Prime Minister of Barbados, Mia Mottley, is a force of nature when it comes to climate policy, action, and justice.
She makes headlines for not mincing her words. She was awarded the Champion of the Earth award in 2021, the UN’s highest environmental honor. She’s decried the "faceless few" pushing the world towards a climate catastrophe. Under her watch, Barbados has developed an ambitious plan to phase out fossil fuels by 2030.
On top of all that, she’s the mastermind behind the Bridgetown Initiative, an action plan named after the capital city of Barbados, a climate-vulnerable Caribbean nation, which aims to reform the global financial system so the world can better respond to current and future crises. Mia Mottley stops at nothing in her mission for climate and social action and justice.
Here are eight of the Prime Minister of Barbados’ most memorable mic drop moments.
1. When she asked if 'leaders [would] lead' on climate at COP26.
It was supposed to be a critical moment for leadership on the climate crisis, one of humanity’s last chances to slow global warming. But unfortunately COP26, the 26th annual UN climate conference, held in Glasgow in 2021, didn’t live up to expectations.
Instead, world leaders from the Global North — countries that have contributed the most to the climate crisis — failed on many accounts to make crucial climate commitments at the conference. From failing to meet their commitment to deliver an annual $100 billion in climate financing to support those on the front lines of climate change (that was supposed to be met back in 2020); to being behind in achieving climate targets that are in line with the 1.5C global warming target; to failing to listen to and include the voices of climate activists and leaders from countries on the front lines.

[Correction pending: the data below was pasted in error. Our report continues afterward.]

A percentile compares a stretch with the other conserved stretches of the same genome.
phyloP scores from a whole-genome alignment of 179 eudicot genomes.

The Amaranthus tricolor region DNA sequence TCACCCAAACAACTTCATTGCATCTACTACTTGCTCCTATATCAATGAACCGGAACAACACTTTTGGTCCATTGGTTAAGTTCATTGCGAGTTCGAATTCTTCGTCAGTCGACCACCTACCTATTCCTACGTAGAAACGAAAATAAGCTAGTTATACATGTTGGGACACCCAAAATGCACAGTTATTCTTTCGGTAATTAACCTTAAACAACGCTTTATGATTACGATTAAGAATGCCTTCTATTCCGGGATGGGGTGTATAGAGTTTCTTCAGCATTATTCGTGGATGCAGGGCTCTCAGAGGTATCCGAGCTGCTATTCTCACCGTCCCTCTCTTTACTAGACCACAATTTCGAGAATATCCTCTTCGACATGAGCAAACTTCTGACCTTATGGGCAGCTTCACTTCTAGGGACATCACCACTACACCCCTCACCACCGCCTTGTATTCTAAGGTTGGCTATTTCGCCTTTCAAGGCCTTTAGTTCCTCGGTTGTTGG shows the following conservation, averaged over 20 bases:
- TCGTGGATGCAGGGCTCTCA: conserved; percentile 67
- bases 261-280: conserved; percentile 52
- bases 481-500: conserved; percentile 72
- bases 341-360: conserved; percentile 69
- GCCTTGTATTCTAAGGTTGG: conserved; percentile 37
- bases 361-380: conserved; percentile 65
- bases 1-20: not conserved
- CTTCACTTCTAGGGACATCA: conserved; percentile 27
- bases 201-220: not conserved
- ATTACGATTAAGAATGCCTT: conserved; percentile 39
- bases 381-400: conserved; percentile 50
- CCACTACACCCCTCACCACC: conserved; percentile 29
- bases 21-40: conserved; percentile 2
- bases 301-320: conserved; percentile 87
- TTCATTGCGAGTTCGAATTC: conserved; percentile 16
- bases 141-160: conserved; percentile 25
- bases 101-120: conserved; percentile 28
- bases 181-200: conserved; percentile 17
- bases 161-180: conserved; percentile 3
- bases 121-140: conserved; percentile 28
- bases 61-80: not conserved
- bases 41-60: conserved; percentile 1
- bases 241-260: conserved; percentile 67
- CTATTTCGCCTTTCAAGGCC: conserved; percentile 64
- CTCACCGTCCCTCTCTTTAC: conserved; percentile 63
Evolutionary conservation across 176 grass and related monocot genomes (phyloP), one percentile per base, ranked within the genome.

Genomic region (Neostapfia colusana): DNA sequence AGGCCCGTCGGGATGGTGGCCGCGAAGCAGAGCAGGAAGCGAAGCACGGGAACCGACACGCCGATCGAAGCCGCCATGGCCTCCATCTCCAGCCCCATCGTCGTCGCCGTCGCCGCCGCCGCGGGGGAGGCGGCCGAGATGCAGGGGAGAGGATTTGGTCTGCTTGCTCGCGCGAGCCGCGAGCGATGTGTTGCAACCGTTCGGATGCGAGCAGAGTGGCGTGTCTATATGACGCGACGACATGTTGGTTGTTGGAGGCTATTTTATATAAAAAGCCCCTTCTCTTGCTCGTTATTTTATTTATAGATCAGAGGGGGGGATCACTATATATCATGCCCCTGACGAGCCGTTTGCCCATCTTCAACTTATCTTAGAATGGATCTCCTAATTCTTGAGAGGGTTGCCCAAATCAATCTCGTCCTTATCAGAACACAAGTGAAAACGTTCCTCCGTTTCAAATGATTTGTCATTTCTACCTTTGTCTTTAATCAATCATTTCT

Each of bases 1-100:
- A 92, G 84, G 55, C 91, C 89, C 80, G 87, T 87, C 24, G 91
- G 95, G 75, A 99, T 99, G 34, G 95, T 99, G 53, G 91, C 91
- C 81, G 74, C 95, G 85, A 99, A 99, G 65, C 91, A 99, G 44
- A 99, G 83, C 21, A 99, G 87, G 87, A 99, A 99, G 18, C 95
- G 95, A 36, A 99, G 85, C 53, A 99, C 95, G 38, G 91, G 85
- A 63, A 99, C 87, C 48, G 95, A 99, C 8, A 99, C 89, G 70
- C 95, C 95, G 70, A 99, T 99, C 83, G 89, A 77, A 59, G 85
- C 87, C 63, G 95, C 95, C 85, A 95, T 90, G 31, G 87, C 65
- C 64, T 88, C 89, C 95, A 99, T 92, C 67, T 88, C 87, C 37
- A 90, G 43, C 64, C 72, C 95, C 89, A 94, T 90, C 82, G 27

When Prime Minister of Barbados, Mia Mottley took to the stage, she showed herself as a powerful climate leader, saying: “Our people are watching, and our people are taking note. Are we really going to leave... without the commitment to ambition that is sorely needed to save lives and to save our planet? Or are we so blinded and hardened that we can no longer appreciate the cries of humanity?”
2. When she said that time was running out at 2022 Global Citizen Festival: NYC.
On Saturday, Sept. 24, 2022, at Global Citizen Festival: NYC, Mia Mottley joined the likes of Metallica, Charlie Puth, Jonas Brothers, MÅNESKIN, and Mariah Carey in an urgent call to action that demanded immediate commitments from our world leaders.
The 2022 Global Citizen Festival campaign culminated with $2.4 billion in commitments secured to end extreme poverty.
PM Mottley took to the stage in Central Park to highlight the devastating climate disasters faced by developing nations confronted with the climate crisis.
Speaking out with urgency and passion, she called on multilateral institutions such as the World Bank, to “act”, and ended her speech with a message about urgency: “Yes my friends, our time is running out.”
3. When she put the climate crisis into perspective at Global Citizen NOW.
Global Citizen NOW was an action summit held in 2022 in New York City on April 27 and 28. The two-day program brought together the brightest minds, influential decision makers, and the biggest names in pop culture to facilitate discussion and cross-sector collaboration to drive action to solve the most urgent issues facing humanity and our planet.
“We do not yet know how to live on planet Mars, we only know how to live on Earth,” PM Mottley said at Global Citizen NOW. “And the same oil and gas companies, bankers, transport companies, insurance companies, they’re living on planet Earth too. So why does it make sense to earn hundreds of billions of dollars in profit, for only 10 or 20 years, rather than being able to sustain profit for the next century or two?”
4. When she highlighted double standards about corruption.
When a Swedish reporter from SVT (Sveriges Television AB) asked Prime Minister Mottley why vulnerable countries were still so debt-stricken and affected by corruption, she gave the perfect response.